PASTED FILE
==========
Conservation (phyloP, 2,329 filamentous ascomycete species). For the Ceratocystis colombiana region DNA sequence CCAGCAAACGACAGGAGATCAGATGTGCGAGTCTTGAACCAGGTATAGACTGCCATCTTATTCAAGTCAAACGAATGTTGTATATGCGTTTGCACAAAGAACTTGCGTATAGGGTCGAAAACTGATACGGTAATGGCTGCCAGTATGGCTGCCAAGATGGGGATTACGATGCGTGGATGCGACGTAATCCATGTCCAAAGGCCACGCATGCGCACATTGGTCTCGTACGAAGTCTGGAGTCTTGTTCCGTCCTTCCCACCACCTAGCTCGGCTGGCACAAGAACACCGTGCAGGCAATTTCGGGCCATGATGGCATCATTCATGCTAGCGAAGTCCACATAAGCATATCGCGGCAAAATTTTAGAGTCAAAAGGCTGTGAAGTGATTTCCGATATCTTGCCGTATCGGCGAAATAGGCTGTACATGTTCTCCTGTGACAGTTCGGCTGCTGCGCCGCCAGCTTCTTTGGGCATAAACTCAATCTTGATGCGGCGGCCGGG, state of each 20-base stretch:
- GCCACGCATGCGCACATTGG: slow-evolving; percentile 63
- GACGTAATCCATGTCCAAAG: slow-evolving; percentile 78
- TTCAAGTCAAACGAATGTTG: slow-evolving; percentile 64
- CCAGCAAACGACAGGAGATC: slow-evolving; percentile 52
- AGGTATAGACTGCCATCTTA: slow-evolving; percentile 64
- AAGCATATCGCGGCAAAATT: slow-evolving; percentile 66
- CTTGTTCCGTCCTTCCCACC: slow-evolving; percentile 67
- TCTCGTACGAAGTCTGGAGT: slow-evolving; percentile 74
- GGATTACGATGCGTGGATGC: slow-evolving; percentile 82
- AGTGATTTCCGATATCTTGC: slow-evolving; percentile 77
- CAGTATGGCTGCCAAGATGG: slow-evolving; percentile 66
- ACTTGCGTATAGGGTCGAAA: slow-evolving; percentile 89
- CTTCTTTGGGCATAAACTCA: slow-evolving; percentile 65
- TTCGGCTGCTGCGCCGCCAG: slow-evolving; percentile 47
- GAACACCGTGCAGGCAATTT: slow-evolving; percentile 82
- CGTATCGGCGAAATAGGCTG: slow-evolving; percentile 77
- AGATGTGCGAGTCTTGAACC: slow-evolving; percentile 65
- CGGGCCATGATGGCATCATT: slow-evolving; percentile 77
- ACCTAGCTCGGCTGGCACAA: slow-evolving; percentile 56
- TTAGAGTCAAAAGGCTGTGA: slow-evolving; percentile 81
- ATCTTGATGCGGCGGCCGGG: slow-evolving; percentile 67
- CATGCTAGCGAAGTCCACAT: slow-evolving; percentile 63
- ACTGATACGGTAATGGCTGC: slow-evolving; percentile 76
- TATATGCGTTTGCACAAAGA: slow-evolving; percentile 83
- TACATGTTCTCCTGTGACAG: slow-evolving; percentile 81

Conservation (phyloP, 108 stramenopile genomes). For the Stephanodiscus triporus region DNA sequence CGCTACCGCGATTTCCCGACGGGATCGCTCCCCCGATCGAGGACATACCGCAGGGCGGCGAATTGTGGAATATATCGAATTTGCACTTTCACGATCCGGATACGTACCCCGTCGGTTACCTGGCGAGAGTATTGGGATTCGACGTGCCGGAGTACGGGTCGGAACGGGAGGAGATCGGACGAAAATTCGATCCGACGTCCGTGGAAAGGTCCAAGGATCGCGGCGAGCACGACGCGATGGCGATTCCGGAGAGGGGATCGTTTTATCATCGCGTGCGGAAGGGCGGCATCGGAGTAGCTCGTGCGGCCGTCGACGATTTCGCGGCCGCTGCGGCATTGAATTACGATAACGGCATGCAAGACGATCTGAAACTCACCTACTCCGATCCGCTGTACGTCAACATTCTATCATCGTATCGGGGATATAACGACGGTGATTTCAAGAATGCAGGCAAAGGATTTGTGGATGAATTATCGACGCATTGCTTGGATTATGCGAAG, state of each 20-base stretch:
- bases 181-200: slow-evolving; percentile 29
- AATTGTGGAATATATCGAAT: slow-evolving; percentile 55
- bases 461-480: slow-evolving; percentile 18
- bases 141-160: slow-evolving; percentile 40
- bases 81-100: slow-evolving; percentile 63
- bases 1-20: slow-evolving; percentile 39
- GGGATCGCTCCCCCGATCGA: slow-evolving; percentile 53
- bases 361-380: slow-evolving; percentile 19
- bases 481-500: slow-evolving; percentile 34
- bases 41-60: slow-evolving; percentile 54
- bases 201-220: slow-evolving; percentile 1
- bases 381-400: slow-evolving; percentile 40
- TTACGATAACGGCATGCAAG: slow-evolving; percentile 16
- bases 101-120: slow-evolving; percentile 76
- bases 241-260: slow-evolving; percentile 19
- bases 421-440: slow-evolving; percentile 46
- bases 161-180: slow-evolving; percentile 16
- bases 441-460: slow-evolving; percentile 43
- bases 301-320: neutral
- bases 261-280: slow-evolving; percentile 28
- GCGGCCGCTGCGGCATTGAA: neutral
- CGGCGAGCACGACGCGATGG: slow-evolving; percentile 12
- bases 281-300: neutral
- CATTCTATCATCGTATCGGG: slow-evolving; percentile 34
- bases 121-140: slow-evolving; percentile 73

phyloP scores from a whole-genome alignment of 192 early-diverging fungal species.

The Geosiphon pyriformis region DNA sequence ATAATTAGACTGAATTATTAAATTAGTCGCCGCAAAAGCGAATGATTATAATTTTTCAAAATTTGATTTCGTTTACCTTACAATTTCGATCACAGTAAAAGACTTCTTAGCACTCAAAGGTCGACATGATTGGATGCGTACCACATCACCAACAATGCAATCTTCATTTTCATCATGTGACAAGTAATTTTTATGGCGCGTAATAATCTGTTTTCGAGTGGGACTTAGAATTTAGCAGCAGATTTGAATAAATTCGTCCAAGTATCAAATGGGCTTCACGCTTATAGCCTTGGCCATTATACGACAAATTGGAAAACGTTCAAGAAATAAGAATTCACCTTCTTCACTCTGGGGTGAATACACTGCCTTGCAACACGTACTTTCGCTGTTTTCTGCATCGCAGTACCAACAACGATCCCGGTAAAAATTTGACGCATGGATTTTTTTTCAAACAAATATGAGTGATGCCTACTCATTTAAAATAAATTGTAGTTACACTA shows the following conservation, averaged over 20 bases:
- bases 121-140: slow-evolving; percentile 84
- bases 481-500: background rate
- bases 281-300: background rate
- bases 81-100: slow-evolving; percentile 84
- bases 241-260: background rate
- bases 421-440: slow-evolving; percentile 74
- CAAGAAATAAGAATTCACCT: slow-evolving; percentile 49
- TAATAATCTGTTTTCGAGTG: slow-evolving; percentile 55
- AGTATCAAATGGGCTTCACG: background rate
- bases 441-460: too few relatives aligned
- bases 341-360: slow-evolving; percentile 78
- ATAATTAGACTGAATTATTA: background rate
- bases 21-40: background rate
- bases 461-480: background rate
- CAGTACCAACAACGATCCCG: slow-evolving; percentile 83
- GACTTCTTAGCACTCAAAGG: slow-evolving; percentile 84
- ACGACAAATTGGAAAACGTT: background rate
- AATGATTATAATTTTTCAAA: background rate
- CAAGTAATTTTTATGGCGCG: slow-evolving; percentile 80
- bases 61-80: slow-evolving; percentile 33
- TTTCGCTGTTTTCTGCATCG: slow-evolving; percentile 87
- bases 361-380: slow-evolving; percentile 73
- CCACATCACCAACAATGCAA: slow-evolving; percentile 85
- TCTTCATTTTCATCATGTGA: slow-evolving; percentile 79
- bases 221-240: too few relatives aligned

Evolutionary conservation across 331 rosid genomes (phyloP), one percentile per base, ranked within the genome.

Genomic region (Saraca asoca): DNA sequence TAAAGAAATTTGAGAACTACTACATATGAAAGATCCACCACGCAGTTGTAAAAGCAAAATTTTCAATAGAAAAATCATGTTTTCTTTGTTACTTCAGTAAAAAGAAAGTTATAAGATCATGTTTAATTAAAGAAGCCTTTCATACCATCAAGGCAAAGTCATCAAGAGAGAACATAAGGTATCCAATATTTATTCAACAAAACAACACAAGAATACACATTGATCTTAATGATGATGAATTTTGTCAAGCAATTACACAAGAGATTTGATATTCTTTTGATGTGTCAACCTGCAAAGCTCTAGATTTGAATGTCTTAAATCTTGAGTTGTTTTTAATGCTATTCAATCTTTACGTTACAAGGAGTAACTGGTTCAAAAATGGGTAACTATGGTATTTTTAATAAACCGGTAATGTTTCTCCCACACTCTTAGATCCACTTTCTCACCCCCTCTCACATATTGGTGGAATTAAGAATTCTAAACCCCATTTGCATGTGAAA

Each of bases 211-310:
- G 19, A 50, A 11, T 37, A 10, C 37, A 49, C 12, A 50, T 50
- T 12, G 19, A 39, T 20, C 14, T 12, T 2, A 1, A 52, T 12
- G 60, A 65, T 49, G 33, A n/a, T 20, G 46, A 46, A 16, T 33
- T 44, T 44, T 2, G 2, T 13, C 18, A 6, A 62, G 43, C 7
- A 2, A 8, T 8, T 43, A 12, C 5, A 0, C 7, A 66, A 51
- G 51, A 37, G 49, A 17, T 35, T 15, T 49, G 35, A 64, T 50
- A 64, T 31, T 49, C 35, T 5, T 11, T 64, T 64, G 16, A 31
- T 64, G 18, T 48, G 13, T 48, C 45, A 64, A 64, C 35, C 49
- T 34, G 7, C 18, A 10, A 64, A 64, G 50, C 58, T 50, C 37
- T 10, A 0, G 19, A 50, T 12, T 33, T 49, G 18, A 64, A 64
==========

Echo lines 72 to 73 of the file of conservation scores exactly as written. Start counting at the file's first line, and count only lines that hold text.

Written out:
- AATGATTATAATTTTTCAAA: background rate
- CAAGTAATTTTTATGGCGCG: slow-evolving; percentile 80